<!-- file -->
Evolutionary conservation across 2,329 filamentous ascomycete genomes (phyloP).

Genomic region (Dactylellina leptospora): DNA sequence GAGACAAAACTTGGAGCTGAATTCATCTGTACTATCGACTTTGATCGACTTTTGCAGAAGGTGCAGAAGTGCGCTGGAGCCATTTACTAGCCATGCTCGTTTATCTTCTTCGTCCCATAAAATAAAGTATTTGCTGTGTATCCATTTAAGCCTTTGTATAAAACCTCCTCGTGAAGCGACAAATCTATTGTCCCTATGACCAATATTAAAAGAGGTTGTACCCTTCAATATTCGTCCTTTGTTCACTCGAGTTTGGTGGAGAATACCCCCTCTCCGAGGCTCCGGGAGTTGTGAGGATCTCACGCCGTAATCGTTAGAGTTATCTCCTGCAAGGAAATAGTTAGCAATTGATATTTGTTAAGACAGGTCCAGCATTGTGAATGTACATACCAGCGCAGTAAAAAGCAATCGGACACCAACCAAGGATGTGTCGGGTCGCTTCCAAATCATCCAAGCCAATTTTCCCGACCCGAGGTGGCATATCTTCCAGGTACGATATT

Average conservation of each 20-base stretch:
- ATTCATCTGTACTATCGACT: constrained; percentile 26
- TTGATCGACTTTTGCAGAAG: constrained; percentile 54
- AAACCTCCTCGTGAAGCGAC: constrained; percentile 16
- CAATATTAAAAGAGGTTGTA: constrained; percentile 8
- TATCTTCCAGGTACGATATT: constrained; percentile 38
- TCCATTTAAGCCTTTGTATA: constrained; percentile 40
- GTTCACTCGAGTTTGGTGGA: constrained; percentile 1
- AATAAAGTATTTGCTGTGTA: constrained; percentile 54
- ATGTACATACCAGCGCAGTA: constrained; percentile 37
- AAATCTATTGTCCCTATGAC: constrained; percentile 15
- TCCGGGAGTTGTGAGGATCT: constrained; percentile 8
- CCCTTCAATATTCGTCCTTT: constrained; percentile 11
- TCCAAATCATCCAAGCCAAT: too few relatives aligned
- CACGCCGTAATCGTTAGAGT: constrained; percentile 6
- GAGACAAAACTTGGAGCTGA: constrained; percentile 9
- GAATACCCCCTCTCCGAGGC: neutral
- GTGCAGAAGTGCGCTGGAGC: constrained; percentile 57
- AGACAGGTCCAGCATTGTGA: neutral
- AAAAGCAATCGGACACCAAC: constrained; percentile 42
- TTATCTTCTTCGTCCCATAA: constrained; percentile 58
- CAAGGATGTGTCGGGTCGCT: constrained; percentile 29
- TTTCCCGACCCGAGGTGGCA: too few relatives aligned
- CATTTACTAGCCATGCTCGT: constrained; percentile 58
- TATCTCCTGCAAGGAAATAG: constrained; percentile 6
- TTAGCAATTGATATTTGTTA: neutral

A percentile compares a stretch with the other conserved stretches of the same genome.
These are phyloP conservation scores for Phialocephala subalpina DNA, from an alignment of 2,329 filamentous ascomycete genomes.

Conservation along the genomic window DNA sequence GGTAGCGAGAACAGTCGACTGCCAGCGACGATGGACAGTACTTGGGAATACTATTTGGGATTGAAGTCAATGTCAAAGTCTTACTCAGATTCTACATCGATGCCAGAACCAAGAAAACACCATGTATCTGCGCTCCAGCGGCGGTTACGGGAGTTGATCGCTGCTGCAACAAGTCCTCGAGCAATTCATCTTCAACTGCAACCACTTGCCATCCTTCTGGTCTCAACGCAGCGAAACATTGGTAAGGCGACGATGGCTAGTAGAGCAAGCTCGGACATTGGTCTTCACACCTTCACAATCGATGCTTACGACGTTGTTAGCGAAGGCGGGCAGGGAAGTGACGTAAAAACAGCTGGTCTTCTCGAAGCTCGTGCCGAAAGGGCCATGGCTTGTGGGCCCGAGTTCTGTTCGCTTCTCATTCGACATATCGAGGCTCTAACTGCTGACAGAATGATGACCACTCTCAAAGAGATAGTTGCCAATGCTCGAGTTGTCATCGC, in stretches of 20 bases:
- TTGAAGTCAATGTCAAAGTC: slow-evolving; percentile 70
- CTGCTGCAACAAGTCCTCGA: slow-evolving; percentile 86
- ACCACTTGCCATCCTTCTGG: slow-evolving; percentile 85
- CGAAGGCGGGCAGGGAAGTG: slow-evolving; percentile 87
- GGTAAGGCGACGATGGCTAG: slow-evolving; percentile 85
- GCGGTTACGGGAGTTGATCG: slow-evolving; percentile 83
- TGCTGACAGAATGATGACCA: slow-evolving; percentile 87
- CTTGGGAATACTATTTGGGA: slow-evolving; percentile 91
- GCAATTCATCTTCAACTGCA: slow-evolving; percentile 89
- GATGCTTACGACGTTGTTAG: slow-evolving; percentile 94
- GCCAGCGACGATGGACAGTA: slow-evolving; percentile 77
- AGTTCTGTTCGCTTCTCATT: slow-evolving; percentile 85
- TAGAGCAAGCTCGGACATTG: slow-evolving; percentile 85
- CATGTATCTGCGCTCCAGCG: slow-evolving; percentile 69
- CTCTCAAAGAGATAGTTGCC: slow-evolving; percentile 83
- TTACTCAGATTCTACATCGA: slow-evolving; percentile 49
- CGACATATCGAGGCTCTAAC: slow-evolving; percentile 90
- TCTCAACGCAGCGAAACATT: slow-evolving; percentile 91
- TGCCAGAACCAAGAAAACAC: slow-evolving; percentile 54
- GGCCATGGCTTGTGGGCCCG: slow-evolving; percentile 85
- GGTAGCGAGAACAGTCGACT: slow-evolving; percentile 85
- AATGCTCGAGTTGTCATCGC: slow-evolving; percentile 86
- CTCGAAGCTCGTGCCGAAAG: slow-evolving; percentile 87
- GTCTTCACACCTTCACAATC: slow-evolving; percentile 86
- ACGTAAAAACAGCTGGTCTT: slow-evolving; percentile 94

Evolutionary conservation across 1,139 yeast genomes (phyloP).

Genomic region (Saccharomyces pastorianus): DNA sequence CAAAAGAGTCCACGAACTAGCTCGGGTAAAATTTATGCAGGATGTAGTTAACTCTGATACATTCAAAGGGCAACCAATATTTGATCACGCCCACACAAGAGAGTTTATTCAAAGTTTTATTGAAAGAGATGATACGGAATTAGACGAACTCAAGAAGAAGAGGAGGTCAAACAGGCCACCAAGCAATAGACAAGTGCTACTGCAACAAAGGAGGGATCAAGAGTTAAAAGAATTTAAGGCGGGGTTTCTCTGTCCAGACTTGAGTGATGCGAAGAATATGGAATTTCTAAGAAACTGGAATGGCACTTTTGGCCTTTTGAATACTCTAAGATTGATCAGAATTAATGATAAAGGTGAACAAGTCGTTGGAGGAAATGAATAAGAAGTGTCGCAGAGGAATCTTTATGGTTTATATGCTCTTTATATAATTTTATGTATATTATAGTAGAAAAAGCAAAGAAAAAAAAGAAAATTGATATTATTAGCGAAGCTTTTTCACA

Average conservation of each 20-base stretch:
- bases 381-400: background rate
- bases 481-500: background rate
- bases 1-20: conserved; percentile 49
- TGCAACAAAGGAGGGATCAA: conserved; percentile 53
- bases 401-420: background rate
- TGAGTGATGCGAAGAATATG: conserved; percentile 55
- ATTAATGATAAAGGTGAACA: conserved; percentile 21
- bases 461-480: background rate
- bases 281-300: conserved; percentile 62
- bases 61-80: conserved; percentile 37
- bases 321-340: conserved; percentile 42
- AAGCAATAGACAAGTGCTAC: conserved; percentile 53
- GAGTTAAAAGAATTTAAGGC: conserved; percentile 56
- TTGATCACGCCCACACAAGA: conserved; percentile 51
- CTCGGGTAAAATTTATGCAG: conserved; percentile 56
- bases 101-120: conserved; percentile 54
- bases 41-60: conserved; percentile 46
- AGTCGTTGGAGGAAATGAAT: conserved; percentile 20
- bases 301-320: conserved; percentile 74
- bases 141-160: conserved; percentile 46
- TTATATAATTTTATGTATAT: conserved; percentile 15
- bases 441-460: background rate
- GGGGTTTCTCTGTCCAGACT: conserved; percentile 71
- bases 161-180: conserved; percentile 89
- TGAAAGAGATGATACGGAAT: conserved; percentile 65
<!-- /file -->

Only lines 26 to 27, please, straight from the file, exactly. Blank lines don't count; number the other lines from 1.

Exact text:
- CATTTACTAGCCATGCTCGT: constrained; percentile 58
- TATCTCCTGCAAGGAAATAG: constrained; percentile 6